Herts COVID-19 infection rate falls below one in a thousand

A COVID-19 testing centre

The COVID-19 infection rate in Hertfordshire has fallen below one in a thousand, as Prime Minister Boris Johnson prepares to announce plans for easing lockdown. - Credit: Andrew Milligan / PA Wire

Just one in a thousand Hertfordshire residents is now infected with COVID-19, according to the latest government figures.

The infection rate has shrunk by almost 90 per cent since early January, when almost one in 100 people had a confirmed infection.

These were the most recent figures for Herts as Prime Minister Boris Johnson prepared to announce his “roadmap” for easing lockdown restrictions.

Vaccines minister Nadhim Zahawi said on Monday, February 22, that “all schools” would fully reopen on March 8.

On February 16 – the most recent day of verified data – there were 1,196 confirmed COVID-19 cases in Herts, or 100.5 infections per 100,000 people.


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That was down 33.6 per cent on a week earlier, and 89 per cent on January 4, when cases peaked at 909.7 per 100,000 residents.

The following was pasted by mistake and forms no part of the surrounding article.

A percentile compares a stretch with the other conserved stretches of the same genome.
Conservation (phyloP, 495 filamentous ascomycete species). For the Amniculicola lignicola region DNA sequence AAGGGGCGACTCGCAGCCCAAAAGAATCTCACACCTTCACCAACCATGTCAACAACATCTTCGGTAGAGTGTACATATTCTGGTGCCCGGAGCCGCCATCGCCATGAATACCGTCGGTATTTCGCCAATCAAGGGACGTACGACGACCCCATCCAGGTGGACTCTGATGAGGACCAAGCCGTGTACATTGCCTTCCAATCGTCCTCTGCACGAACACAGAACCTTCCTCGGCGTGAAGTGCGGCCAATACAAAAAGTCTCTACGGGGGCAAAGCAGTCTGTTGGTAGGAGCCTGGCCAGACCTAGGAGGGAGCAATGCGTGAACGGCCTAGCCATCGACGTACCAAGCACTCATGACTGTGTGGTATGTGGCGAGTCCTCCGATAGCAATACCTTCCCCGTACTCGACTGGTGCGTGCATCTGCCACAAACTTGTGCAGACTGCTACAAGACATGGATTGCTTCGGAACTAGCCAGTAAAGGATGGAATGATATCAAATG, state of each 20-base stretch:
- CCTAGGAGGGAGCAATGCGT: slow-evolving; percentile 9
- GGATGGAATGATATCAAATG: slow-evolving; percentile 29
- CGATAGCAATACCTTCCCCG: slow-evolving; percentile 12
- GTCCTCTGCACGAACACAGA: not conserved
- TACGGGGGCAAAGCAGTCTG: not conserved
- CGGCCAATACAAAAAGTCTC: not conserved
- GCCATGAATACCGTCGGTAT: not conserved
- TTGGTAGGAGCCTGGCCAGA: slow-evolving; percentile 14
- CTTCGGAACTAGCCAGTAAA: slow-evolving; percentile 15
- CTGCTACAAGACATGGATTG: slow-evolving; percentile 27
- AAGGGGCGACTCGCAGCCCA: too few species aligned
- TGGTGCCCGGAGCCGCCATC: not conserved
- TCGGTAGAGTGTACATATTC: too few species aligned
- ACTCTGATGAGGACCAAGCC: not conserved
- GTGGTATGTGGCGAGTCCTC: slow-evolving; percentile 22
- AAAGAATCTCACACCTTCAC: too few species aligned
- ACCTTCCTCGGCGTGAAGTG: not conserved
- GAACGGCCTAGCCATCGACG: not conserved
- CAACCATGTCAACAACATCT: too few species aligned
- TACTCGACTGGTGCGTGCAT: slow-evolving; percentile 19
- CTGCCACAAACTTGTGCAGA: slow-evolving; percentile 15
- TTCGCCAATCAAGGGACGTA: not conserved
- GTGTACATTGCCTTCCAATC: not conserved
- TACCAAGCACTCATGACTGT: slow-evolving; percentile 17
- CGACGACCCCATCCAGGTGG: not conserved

There are regional variations, with Stevenage at 150.3 cases per 100,000 and St Albans at 89.6.

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The number of coronavirus patients in Herts hospitals fell by a quarter in the second week of February.

However, the number of intensive care beds occupied went up.

On February 16, there were 274 coronavirus patients across four NHS trusts: East and North Herts, West Herts, Herts Partnership and Herts Community.

A week earlier, on February 9, there had been 370. That meant the number fell by 26 per cent in a week.

The number of deaths recorded in the county also fell. Preliminary figures showed 67 coronavirus deaths in the week up to February 16, compared to 92 the week before.

In mid-January there were more than 200 per week.

However, intensive care occupancy is not following the same trend.

Last week, we reported that the number of adult critical care beds occupied in the county had fallen by over 37 per cent, from 64 on January 31, to 40 on February 7.

But by February 14, it had risen to 41.

Many patients who require intensive care have to be sedated and intubated. In addition to their lungs, the virus can affect their brains, hearts and kidneys, with some requiring dialysis.

The county’s director of public health, Jim McManus, said last month that while the survival rate had improved as effective treatments were found, this meant more people remaining in hospital for longer periods of time as they were rehabilitated.

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